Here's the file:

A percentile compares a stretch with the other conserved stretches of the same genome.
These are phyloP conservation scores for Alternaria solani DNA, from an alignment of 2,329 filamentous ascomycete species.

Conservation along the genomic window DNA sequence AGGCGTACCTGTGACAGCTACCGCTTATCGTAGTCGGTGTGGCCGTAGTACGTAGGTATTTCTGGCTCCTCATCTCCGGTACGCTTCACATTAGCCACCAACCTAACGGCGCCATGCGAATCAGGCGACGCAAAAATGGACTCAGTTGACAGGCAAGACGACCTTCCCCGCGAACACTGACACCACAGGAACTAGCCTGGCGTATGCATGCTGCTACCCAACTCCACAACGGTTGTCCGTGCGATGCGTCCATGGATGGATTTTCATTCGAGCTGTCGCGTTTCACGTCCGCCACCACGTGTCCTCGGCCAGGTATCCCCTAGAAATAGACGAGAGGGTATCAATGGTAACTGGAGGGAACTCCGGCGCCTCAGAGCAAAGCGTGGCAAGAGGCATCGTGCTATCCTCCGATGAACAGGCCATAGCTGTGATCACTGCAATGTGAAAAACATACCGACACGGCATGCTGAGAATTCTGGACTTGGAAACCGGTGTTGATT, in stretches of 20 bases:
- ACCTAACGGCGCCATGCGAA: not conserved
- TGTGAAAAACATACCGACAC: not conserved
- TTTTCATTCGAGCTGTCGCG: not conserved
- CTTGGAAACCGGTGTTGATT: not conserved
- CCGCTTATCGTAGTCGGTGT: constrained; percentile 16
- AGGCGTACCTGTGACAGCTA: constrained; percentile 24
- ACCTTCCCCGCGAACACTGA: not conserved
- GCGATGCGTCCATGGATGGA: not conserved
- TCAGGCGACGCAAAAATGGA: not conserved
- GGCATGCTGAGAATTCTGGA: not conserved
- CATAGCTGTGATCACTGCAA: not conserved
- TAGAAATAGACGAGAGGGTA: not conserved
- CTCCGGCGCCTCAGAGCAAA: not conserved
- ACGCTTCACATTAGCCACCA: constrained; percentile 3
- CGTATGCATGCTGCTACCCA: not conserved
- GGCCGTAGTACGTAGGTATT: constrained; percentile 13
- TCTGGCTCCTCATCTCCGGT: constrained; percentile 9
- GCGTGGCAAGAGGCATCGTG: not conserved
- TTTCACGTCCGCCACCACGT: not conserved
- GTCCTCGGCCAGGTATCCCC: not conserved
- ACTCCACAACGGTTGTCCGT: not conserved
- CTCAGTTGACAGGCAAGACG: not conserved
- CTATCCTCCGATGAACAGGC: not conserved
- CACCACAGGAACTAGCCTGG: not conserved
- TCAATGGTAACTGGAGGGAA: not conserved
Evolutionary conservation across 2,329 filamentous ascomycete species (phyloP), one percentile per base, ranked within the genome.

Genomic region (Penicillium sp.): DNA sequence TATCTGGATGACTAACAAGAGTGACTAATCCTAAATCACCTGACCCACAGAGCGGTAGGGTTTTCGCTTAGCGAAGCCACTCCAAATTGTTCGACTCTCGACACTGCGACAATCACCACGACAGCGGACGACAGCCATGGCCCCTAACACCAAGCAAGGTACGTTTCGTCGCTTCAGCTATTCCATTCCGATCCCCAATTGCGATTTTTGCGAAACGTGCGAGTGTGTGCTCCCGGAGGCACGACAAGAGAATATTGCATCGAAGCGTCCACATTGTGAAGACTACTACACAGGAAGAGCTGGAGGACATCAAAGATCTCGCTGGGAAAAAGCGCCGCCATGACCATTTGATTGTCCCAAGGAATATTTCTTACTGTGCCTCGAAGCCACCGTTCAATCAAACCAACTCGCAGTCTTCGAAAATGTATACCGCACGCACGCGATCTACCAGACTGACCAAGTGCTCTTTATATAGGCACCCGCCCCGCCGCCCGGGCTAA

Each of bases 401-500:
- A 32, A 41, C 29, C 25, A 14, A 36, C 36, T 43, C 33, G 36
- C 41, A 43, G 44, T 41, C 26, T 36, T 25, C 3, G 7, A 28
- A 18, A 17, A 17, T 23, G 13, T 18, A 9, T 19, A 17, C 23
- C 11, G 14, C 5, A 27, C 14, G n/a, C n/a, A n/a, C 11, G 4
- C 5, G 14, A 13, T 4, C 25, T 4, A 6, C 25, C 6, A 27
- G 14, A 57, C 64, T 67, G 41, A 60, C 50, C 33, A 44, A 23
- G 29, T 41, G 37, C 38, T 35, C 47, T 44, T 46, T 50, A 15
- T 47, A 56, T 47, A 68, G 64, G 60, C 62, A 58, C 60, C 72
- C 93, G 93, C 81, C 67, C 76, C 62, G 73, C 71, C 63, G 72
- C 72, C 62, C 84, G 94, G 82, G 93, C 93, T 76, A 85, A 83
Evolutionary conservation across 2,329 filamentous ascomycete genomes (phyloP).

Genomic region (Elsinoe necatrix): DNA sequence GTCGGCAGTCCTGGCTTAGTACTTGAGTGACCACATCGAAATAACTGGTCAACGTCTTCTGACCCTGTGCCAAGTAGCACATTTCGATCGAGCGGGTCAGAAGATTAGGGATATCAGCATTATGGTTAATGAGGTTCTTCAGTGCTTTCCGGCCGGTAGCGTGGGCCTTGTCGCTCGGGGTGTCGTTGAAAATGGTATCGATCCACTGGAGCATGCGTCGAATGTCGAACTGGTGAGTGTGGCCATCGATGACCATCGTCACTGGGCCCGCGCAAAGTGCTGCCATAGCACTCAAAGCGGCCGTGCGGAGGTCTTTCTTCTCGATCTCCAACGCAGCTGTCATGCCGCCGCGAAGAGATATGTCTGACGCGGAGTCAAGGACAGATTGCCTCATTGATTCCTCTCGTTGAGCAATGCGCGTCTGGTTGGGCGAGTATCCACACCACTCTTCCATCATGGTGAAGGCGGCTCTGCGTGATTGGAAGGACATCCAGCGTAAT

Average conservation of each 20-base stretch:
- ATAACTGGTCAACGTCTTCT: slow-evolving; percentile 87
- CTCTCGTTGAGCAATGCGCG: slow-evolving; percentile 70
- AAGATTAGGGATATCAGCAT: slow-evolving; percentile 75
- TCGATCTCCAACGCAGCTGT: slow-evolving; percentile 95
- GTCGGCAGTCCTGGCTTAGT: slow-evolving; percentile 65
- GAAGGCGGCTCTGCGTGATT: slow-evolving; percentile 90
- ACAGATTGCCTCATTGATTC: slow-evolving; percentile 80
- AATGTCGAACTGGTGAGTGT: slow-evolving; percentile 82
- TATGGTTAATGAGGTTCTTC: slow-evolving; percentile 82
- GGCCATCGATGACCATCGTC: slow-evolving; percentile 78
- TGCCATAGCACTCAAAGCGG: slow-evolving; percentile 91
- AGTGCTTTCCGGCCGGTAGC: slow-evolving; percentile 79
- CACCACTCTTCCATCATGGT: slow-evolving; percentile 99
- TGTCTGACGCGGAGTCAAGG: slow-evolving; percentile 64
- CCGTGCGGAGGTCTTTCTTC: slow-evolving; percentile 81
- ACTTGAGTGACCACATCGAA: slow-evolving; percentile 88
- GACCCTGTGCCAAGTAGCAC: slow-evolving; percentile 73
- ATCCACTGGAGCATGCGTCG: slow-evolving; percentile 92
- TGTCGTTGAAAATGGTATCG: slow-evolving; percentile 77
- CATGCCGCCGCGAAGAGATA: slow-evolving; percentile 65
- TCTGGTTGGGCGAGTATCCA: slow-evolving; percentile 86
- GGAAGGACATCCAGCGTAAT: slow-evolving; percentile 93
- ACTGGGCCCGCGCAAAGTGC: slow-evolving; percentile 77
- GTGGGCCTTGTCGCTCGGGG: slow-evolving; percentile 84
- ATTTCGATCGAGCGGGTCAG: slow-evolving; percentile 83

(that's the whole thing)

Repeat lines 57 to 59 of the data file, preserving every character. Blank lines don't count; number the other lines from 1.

- CACCACTCTTCCATCATGGT: slow-evolving; percentile 99
- TGTCTGACGCGGAGTCAAGG: slow-evolving; percentile 64
- CCGTGCGGAGGTCTTTCTTC: slow-evolving; percentile 81